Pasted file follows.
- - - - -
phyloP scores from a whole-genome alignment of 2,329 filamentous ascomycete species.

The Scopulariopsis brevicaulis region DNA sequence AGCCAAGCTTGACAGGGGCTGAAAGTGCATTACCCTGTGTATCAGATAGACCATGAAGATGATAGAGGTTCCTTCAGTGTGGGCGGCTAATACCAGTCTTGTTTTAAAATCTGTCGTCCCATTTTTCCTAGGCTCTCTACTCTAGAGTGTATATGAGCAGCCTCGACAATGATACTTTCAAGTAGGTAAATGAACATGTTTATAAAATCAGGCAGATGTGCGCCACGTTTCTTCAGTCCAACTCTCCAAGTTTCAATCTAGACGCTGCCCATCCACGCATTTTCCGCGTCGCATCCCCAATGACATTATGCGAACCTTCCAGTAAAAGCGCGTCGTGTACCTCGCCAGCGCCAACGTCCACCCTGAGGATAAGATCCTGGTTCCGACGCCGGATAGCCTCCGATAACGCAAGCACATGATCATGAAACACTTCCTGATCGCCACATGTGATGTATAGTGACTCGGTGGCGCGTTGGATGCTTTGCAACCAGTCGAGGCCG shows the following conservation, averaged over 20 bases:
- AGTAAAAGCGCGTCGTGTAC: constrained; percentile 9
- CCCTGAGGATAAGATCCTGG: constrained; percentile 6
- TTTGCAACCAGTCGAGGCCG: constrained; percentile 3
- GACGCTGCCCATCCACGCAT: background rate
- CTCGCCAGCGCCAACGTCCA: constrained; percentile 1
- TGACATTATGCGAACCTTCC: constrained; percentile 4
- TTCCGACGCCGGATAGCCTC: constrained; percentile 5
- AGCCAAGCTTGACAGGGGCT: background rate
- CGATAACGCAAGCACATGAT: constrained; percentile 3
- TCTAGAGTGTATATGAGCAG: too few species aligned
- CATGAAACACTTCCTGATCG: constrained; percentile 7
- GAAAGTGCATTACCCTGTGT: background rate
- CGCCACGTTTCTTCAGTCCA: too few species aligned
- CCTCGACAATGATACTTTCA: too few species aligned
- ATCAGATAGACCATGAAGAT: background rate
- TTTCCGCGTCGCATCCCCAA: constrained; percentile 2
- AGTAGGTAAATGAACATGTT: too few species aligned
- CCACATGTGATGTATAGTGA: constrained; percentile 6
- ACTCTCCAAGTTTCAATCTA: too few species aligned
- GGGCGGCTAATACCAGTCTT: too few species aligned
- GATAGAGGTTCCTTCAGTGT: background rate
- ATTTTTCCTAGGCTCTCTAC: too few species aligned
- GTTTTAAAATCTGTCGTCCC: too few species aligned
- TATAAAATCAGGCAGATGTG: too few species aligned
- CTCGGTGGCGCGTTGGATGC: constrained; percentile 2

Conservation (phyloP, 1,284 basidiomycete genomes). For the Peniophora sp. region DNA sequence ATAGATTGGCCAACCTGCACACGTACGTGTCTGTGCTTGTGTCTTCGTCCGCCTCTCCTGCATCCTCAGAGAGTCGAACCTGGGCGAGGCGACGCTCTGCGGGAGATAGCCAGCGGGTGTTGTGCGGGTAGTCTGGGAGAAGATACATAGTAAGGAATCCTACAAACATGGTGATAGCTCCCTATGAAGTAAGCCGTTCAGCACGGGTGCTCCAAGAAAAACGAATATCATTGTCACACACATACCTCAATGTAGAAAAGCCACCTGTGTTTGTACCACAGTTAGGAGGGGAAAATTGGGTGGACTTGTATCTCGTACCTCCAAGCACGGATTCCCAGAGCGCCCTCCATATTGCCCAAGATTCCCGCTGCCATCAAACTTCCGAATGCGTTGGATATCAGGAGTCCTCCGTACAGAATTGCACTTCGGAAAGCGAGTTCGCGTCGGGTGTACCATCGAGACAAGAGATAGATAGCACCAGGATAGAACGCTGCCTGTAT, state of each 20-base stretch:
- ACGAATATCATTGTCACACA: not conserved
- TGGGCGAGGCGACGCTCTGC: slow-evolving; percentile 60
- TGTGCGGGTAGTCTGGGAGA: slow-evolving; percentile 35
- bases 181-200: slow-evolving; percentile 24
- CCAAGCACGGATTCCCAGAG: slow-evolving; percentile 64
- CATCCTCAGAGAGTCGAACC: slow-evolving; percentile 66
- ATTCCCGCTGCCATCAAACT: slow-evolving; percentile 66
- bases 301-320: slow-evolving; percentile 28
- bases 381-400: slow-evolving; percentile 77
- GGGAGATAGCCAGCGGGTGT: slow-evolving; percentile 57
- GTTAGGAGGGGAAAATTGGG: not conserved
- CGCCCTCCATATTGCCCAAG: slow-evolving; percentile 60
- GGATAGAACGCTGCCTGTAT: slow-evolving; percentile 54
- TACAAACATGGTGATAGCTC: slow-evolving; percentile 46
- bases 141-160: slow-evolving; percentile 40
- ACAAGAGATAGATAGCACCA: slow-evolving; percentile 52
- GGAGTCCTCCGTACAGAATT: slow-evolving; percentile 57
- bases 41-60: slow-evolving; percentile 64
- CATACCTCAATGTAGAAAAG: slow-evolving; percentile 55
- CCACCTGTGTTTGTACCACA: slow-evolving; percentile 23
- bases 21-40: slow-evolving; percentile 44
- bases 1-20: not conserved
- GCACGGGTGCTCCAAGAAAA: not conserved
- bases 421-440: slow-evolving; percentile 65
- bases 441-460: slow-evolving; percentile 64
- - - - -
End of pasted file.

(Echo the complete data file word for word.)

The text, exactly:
phyloP scores from a whole-genome alignment of 2,329 filamentous ascomycete species.

The Scopulariopsis brevicaulis region DNA sequence AGCCAAGCTTGACAGGGGCTGAAAGTGCATTACCCTGTGTATCAGATAGACCATGAAGATGATAGAGGTTCCTTCAGTGTGGGCGGCTAATACCAGTCTTGTTTTAAAATCTGTCGTCCCATTTTTCCTAGGCTCTCTACTCTAGAGTGTATATGAGCAGCCTCGACAATGATACTTTCAAGTAGGTAAATGAACATGTTTATAAAATCAGGCAGATGTGCGCCACGTTTCTTCAGTCCAACTCTCCAAGTTTCAATCTAGACGCTGCCCATCCACGCATTTTCCGCGTCGCATCCCCAATGACATTATGCGAACCTTCCAGTAAAAGCGCGTCGTGTACCTCGCCAGCGCCAACGTCCACCCTGAGGATAAGATCCTGGTTCCGACGCCGGATAGCCTCCGATAACGCAAGCACATGATCATGAAACACTTCCTGATCGCCACATGTGATGTATAGTGACTCGGTGGCGCGTTGGATGCTTTGCAACCAGTCGAGGCCG shows the following conservation, averaged over 20 bases:
- AGTAAAAGCGCGTCGTGTAC: constrained; percentile 9
- CCCTGAGGATAAGATCCTGG: constrained; percentile 6
- TTTGCAACCAGTCGAGGCCG: constrained; percentile 3
- GACGCTGCCCATCCACGCAT: background rate
- CTCGCCAGCGCCAACGTCCA: constrained; percentile 1
- TGACATTATGCGAACCTTCC: constrained; percentile 4
- TTCCGACGCCGGATAGCCTC: constrained; percentile 5
- AGCCAAGCTTGACAGGGGCT: background rate
- CGATAACGCAAGCACATGAT: constrained; percentile 3
- TCTAGAGTGTATATGAGCAG: too few species aligned
- CATGAAACACTTCCTGATCG: constrained; percentile 7
- GAAAGTGCATTACCCTGTGT: background rate
- CGCCACGTTTCTTCAGTCCA: too few species aligned
- CCTCGACAATGATACTTTCA: too few species aligned
- ATCAGATAGACCATGAAGAT: background rate
- TTTCCGCGTCGCATCCCCAA: constrained; percentile 2
- AGTAGGTAAATGAACATGTT: too few species aligned
- CCACATGTGATGTATAGTGA: constrained; percentile 6
- ACTCTCCAAGTTTCAATCTA: too few species aligned
- GGGCGGCTAATACCAGTCTT: too few species aligned
- GATAGAGGTTCCTTCAGTGT: background rate
- ATTTTTCCTAGGCTCTCTAC: too few species aligned
- GTTTTAAAATCTGTCGTCCC: too few species aligned
- TATAAAATCAGGCAGATGTG: too few species aligned
- CTCGGTGGCGCGTTGGATGC: constrained; percentile 2

Conservation (phyloP, 1,284 basidiomycete genomes). For the Peniophora sp. region DNA sequence ATAGATTGGCCAACCTGCACACGTACGTGTCTGTGCTTGTGTCTTCGTCCGCCTCTCCTGCATCCTCAGAGAGTCGAACCTGGGCGAGGCGACGCTCTGCGGGAGATAGCCAGCGGGTGTTGTGCGGGTAGTCTGGGAGAAGATACATAGTAAGGAATCCTACAAACATGGTGATAGCTCCCTATGAAGTAAGCCGTTCAGCACGGGTGCTCCAAGAAAAACGAATATCATTGTCACACACATACCTCAATGTAGAAAAGCCACCTGTGTTTGTACCACAGTTAGGAGGGGAAAATTGGGTGGACTTGTATCTCGTACCTCCAAGCACGGATTCCCAGAGCGCCCTCCATATTGCCCAAGATTCCCGCTGCCATCAAACTTCCGAATGCGTTGGATATCAGGAGTCCTCCGTACAGAATTGCACTTCGGAAAGCGAGTTCGCGTCGGGTGTACCATCGAGACAAGAGATAGATAGCACCAGGATAGAACGCTGCCTGTAT, state of each 20-base stretch:
- ACGAATATCATTGTCACACA: not conserved
- TGGGCGAGGCGACGCTCTGC: slow-evolving; percentile 60
- TGTGCGGGTAGTCTGGGAGA: slow-evolving; percentile 35
- bases 181-200: slow-evolving; percentile 24
- CCAAGCACGGATTCCCAGAG: slow-evolving; percentile 64
- CATCCTCAGAGAGTCGAACC: slow-evolving; percentile 66
- ATTCCCGCTGCCATCAAACT: slow-evolving; percentile 66
- bases 301-320: slow-evolving; percentile 28
- bases 381-400: slow-evolving; percentile 77
- GGGAGATAGCCAGCGGGTGT: slow-evolving; percentile 57
- GTTAGGAGGGGAAAATTGGG: not conserved
- CGCCCTCCATATTGCCCAAG: slow-evolving; percentile 60
- GGATAGAACGCTGCCTGTAT: slow-evolving; percentile 54
- TACAAACATGGTGATAGCTC: slow-evolving; percentile 46
- bases 141-160: slow-evolving; percentile 40
- ACAAGAGATAGATAGCACCA: slow-evolving; percentile 52
- GGAGTCCTCCGTACAGAATT: slow-evolving; percentile 57
- bases 41-60: slow-evolving; percentile 64
- CATACCTCAATGTAGAAAAG: slow-evolving; percentile 55
- CCACCTGTGTTTGTACCACA: slow-evolving; percentile 23
- bases 21-40: slow-evolving; percentile 44
- bases 1-20: not conserved
- GCACGGGTGCTCCAAGAAAA: not conserved
- bases 421-440: slow-evolving; percentile 65
- bases 441-460: slow-evolving; percentile 64